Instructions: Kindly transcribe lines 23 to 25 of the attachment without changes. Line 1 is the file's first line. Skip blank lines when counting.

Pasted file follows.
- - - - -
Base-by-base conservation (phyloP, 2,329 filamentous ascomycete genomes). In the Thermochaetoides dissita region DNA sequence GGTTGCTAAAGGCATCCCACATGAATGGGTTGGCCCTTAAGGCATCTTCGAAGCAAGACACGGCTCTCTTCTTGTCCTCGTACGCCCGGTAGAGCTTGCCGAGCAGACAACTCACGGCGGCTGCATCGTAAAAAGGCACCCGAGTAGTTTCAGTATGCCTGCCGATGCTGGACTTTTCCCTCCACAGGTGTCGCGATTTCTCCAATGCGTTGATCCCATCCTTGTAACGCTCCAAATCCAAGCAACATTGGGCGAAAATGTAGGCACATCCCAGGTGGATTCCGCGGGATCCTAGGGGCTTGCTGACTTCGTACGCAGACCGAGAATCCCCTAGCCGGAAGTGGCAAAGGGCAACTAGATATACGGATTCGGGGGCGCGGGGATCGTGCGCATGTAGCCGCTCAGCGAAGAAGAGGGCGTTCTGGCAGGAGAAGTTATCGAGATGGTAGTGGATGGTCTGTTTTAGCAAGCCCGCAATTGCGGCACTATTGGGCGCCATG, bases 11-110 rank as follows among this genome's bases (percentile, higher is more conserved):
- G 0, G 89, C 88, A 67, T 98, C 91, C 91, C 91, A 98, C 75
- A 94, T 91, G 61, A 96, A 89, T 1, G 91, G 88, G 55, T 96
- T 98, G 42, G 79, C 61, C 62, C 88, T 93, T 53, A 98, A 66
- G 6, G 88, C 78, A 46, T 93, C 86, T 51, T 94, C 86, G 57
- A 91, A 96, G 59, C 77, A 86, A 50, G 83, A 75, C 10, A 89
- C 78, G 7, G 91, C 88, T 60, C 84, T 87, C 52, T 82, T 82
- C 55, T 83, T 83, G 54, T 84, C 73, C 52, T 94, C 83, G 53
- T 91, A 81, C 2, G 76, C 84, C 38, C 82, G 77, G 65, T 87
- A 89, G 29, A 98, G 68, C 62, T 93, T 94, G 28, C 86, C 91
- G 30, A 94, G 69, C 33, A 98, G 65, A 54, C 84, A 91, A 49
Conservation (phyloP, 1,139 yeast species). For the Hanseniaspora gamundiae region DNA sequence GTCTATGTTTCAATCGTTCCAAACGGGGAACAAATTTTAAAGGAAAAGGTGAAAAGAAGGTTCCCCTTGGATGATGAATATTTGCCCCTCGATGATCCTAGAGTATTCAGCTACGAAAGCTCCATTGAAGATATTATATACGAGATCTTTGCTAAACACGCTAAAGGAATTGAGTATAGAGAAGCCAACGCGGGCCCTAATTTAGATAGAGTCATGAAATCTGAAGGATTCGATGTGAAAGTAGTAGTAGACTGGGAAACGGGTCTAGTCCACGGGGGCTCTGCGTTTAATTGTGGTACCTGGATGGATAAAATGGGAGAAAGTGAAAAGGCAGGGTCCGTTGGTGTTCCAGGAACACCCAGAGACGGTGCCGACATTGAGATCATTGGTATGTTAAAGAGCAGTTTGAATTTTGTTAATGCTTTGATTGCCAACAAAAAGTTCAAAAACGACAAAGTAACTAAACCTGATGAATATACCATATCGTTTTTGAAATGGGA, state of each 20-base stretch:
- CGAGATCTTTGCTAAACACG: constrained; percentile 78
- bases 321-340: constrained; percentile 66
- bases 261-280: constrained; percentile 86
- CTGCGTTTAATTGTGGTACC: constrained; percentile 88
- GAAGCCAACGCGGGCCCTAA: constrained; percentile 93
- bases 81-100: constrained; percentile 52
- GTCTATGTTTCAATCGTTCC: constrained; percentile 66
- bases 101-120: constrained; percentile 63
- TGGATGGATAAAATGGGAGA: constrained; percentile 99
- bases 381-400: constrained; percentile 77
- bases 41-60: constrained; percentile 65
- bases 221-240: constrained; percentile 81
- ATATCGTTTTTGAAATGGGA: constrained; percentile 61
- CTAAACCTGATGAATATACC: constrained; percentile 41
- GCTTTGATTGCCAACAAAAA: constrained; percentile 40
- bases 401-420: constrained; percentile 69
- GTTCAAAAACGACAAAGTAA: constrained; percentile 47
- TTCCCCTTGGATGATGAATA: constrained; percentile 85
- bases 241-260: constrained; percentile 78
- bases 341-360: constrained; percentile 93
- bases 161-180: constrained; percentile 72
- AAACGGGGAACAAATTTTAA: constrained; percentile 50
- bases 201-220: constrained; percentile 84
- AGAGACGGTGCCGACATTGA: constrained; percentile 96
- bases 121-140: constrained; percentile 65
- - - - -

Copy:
- bases 41-60: constrained; percentile 65
- bases 221-240: constrained; percentile 81
- ATATCGTTTTTGAAATGGGA: constrained; percentile 61